What is meant by a laparoscopy?
Also known as Key-hole surgery, laparoscopy is a mode of surgical intervention on patients who have been diagnosed with different conditions in the abdomen or pelvis. This procedure allows the surgeon to visualize the inner aspect of the abdomen and pelvis using laparoscope without creating a large incision on the skin for its diagnostic access.
More importantly, laparoscopy is used to carry out various additional surgeries and procedures other than simple visualization, where the surgeon could connect numerous instruments to the laparoscope and excise or trim tissues, take out tissue samples known as biopsies, grasp organs whenever necessary. Being a minimally invasive surgery, laparoscopy has been accepted world-wide as a very effective surgical intervention preferred by health professionals as well as patients over extensive open surgeries.
Laparoscopy is vastly used in the aspects of gynecology and obstetrics, gastroenterology and urology which mainly deals with pathological conditions related to organs lying inside the body.
Most common surgeries carried out using this latest technology include, gall bladder removal (laparoscopic cholecystectomy), Removal of the appendix (appendicectomy), Hernia Repair, Fundoplication, removal of the ectopic endometrial tissues (in Endometriosis), removal of various part of the bowel, female sterilization, surgical intervention for ectopic pregnancy, biopsy samples in suspected cases of malignancy etc.
Most of the Laparoscopic surgeries are carried out under general anesthesia so that the patient will be unconsciousness and pain free throughout the surgery. The surgeon will then make one (single-incision or single port laparoscopy) or few tiny incisions on the abdomen using a special needle.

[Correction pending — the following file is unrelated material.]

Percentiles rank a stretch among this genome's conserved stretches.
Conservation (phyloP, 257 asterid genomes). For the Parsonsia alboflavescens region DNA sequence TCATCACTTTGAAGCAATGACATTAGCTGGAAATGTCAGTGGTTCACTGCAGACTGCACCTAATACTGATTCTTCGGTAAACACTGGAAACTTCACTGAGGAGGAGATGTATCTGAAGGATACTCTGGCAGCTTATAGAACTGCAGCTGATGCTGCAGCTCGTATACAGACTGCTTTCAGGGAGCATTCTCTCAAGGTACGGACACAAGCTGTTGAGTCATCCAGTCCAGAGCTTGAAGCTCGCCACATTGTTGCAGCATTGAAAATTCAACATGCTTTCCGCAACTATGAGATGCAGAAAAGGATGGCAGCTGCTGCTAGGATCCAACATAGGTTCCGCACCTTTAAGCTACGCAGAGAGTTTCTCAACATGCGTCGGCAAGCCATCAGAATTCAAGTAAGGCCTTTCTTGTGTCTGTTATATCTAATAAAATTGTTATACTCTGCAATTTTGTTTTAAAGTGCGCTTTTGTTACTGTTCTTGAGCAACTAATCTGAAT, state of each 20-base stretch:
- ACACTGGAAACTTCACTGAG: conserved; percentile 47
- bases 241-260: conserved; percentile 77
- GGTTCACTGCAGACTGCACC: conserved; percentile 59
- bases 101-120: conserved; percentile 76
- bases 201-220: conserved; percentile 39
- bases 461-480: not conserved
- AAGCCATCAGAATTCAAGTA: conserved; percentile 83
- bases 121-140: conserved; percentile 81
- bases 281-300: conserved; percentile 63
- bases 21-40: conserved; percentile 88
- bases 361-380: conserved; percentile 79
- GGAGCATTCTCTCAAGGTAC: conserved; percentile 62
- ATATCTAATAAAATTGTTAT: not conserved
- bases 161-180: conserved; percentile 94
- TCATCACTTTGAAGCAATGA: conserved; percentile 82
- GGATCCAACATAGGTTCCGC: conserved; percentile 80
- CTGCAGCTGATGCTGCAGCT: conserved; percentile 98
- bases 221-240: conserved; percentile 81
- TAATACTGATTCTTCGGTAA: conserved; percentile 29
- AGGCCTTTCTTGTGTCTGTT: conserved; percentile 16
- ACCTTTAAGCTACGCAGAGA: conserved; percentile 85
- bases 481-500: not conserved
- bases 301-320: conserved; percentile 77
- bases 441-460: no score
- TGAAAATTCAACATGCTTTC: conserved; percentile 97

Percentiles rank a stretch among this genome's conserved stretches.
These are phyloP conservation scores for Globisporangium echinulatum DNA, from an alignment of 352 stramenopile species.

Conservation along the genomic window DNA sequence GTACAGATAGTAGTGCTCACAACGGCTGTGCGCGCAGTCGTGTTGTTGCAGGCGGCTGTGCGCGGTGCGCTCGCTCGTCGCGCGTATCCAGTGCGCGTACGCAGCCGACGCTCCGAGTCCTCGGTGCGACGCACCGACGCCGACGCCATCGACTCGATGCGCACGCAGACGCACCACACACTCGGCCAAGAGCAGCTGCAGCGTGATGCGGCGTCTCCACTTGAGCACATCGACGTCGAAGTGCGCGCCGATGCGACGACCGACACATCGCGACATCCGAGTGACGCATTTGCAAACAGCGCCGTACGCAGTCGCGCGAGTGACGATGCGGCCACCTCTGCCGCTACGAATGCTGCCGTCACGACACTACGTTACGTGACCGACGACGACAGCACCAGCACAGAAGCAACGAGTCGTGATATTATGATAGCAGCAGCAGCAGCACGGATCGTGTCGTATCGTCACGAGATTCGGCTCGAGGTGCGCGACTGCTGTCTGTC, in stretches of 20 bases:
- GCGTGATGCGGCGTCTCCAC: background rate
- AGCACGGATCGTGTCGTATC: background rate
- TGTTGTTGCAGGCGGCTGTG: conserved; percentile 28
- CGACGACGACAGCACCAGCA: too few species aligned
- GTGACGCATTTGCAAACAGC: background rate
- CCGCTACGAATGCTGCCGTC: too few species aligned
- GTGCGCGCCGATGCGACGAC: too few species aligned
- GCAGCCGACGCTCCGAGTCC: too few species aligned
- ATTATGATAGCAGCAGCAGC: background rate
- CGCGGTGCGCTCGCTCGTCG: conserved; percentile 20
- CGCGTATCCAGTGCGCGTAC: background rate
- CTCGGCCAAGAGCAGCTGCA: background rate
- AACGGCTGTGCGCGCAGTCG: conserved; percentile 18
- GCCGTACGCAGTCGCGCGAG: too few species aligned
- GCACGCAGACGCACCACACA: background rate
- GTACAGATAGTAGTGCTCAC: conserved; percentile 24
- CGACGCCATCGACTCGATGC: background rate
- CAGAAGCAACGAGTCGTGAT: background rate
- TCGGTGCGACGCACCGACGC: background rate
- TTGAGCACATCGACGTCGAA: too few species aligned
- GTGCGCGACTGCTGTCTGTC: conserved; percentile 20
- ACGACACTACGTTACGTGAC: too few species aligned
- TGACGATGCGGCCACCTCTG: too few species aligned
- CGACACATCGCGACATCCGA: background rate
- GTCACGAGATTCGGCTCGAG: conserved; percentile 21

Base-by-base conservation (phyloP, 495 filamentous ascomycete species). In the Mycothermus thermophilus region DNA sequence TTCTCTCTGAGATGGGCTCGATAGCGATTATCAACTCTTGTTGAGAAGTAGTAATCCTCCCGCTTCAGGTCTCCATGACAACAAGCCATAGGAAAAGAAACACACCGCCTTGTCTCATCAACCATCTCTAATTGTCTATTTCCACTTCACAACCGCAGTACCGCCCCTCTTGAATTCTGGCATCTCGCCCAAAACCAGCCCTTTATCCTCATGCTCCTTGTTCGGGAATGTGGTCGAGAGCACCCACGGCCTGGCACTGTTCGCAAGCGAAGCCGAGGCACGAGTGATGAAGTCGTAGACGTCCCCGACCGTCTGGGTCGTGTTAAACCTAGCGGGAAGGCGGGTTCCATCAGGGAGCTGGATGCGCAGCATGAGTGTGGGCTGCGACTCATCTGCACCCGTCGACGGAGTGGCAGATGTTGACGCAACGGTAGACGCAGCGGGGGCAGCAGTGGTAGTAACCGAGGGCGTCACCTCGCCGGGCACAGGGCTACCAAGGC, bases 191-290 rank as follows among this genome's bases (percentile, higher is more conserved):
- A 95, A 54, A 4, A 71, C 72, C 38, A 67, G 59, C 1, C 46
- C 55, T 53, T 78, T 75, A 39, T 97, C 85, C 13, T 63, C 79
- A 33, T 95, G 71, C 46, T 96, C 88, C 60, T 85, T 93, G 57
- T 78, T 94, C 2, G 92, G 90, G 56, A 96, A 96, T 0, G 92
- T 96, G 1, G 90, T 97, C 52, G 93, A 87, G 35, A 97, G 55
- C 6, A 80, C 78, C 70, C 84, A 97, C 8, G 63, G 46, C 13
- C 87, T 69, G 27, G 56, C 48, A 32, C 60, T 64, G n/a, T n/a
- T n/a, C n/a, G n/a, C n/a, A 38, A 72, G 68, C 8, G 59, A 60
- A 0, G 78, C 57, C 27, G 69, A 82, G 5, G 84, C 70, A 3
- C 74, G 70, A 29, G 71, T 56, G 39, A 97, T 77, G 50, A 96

Through a small flexible tube Co2 gas is pumped inside. This gas is very much useful to push bowel away from the operative site, in order to make a clear visualization. Laparoscope is inserted inside abdomen through tiny hole.
Once the procedure is over, the gas is pumped out, the incision is sutured and a dressing is put on.Some patients will be discharged on the same day after wearing off of anesthesia while others will be kept for monitoring for 24 hours depending on the post-operative condition of the patient and type of surgery.
Complications of laparoscopic surgeries are quite rare but there can be mild bleeding or bruising at the site of excision, accidental trauma to the organs inside the abdomen resulting in perforation (generalized sepsis) which might need emergency laparotomy or open abdomen surgery, general complications of anesthesia and wound infections which might need antibiotics. The incidence of these complications will vary according to the type of surgery carried out and comorbidities of the patient.
However, despite of all the complications reported, Laparoscopy is still preferred over open surgeries due to its minimal invasive nature, negligible pain post operatively, shorter duration of hospital stay, quick recovery and comparatively small scar.